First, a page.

The People’s Climate Rally on September 21, 2014 — 400,000 people marching together on behalf of Mother Earth — galvanized both my individual divestment and my entry into the divestment movement. I felt a thrill of empowerment as I proudly signed the pledge on the DivestInvest.org website. Although I had already removed some investments in oil, gas, and other extractive industries from my portfolio, I was spurred to further action by the divestment pledges of the Rockefeller Brothers Funds and others. If the heirs to an oil fortune felt it was time to exit this market sector, what was I waiting for?
Pledging to divest woke me up. I realized that pulling my money out of fossil fuels was a positive action, an empowerment that I could share with others. Although the divestment movement is rightly targeting major investors such as state pension funds and university endowment funds, each individual investor can also vote with his or her dollars.
My divestment pledge also inspired me to take a much closer look at my portfolio. The pledge I signed states, among other things:
Where I have direct control over the individual companies I invest in, I will:
- Make no new investments in the top 200 oil, gas, and coal companies.
- Sell my existing assets tied to these oil, gas, and coal investments within 3-5 years.
- Invest in a sustainable and equitable new energy economy.
With this pledge, I realized that I had to examine all of my investments in index funds and other mutual funds as well as in individual companies. My investment adviser was, thankfully, happy to respond to my requests.With a couple of meetings and a few phone calls, I pruned my portfolio of both direct and ancillary investments in fossil fuel companies. I also learned that my investment bank has an associate in charge of “socially responsible investing”, and that many clients are making similar requests. Although my advisers made the expected suggestions regarding staying invested in order to engage in shareholder activism, my decisions were respected and promptly enacted. The power had been in my hands all along: it’s my money; I can choose where to invest it.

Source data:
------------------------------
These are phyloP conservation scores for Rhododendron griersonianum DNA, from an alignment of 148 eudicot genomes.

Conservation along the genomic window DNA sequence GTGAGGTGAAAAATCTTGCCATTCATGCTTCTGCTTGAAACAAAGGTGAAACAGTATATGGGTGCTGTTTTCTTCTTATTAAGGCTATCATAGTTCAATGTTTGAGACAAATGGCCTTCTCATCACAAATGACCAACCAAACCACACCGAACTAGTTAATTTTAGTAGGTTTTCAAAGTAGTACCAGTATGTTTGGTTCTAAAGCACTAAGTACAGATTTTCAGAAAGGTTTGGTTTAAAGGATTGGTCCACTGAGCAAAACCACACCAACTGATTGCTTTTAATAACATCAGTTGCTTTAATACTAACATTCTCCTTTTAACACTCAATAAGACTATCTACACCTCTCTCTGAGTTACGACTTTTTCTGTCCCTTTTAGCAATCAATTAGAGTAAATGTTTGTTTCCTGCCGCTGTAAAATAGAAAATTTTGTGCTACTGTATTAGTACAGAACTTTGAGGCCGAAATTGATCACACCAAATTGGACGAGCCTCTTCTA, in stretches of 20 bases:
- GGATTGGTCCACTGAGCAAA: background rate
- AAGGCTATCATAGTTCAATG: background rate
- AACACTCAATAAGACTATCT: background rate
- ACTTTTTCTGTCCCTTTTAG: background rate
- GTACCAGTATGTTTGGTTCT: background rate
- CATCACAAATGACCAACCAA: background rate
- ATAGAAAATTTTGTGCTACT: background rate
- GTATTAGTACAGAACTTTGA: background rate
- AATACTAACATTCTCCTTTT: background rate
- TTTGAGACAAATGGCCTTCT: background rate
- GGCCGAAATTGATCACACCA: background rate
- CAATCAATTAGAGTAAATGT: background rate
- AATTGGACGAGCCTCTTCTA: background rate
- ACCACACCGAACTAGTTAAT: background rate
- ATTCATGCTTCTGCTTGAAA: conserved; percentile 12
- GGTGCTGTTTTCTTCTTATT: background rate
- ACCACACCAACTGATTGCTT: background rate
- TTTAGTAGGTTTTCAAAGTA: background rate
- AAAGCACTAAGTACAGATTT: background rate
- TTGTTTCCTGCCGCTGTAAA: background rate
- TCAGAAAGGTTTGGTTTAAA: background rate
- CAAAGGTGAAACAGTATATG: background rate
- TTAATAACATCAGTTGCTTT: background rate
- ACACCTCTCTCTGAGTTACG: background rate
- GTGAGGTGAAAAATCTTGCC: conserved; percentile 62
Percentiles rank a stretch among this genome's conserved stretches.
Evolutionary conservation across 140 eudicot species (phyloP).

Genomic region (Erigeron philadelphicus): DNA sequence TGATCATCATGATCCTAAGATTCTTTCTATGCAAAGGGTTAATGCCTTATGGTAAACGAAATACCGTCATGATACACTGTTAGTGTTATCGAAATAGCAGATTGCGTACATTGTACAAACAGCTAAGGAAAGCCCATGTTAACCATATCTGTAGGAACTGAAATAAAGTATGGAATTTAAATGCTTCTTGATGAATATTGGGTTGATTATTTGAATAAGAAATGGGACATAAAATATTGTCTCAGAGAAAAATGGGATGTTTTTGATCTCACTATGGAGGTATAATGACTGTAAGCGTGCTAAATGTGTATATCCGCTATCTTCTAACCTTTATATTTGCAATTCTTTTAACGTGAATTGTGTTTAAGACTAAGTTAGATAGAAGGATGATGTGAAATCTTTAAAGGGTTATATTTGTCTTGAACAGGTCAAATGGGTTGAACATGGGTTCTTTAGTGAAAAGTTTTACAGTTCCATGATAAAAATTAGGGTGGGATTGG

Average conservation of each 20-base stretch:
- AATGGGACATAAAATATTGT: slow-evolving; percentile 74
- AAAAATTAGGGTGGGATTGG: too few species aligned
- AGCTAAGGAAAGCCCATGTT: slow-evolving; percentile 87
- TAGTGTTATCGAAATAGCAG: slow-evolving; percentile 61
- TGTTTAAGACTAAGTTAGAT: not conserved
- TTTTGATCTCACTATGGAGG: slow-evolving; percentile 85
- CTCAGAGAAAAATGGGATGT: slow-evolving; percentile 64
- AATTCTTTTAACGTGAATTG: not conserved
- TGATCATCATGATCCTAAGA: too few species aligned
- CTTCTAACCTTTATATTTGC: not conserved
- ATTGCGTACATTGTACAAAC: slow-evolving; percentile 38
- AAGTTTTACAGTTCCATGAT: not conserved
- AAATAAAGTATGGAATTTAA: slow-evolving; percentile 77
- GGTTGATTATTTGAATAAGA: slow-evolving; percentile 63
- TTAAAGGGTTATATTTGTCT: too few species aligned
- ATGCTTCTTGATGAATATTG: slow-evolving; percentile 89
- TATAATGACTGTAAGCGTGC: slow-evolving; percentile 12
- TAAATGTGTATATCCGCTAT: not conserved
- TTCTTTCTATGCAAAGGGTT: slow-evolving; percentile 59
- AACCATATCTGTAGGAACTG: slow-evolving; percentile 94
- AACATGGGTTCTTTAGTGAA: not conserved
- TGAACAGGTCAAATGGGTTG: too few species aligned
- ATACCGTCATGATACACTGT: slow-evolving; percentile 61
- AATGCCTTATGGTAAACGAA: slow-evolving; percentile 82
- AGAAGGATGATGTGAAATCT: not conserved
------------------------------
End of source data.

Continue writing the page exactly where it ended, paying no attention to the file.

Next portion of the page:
Individual divestment, like institutional divestment, is an ongoing process, not a single action. I’m continuing to work with my investment adviser to keep my portfolio free of fossil fuel companies and related industries, and I have been in dialogue with my investment bank’s director of investment planning about the bank’s socially responsible investment initiatives.
I’m under no illusion that the act of divesting from fossil fuels, even by very large investors, will suddenly stop the juggernaut that is Big Oil. The pressure on Big Oil to reform is made up of a myriad of actions and reactions, ranging from the individual to the governmental, from conservation to carbon pricing. The struggle is not easy, and it will continue for a long time. Although some fossil fuel companies are beginning to pay lip service to the realities of climate change, they continue to pour hundreds of billions of dollars per day into prospecting for more oil and gas in extreme environments, using dangerous and toxic technologies. These “business as usual” practices seem not to be influenced by scientific evidence or any concern for the health of Earth, our common home.
So, why divest? Every divestment of any size sends a message to Big Oil that business as usual is not an option. Widespread divestment can help revoke the “social license” for these companies by affecting the shared belief system (aka the “stock market”) that keeps them in business.
Don’t like Big Oil? Take your money away; drive less; educate yourself and others about what we need to do to save the planet. Above all, divest.
Sandy Emerson, a member of Fossil Free California, has a portfolio of stocks, bonds, and funds as a result of her career in the software industry.